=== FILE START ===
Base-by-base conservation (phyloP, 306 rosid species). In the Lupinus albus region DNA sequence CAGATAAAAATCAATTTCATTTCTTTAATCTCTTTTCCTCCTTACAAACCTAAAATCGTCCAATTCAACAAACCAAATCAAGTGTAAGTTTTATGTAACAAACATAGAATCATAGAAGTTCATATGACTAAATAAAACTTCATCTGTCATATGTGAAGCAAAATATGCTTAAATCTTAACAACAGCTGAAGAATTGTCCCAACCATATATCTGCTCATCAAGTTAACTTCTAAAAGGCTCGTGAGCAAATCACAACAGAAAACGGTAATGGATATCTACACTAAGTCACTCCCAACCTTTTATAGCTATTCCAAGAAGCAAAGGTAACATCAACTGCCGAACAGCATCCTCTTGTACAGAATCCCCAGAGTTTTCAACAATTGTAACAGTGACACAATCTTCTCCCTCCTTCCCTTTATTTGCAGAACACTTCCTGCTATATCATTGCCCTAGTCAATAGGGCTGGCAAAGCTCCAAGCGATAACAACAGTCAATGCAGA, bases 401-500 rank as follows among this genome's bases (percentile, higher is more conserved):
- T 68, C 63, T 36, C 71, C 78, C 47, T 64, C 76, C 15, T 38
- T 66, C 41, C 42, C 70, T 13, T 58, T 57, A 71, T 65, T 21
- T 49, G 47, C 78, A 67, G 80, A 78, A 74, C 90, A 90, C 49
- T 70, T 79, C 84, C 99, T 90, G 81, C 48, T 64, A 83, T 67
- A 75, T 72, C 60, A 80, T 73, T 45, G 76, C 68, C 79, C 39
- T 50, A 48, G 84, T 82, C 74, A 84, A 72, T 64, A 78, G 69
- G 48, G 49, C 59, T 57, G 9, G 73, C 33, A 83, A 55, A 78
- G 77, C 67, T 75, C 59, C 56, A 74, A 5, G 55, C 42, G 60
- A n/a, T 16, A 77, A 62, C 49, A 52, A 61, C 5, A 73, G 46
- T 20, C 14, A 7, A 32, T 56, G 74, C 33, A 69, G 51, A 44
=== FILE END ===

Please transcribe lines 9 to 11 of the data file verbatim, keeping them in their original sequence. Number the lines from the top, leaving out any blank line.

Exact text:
- G 77, C 67, T 75, C 59, C 56, A 74, A 5, G 55, C 42, G 60
- A n/a, T 16, A 77, A 62, C 49, A 52, A 61, C 5, A 73, G 46
- T 20, C 14, A 7, A 32, T 56, G 74, C 33, A 69, G 51, A 44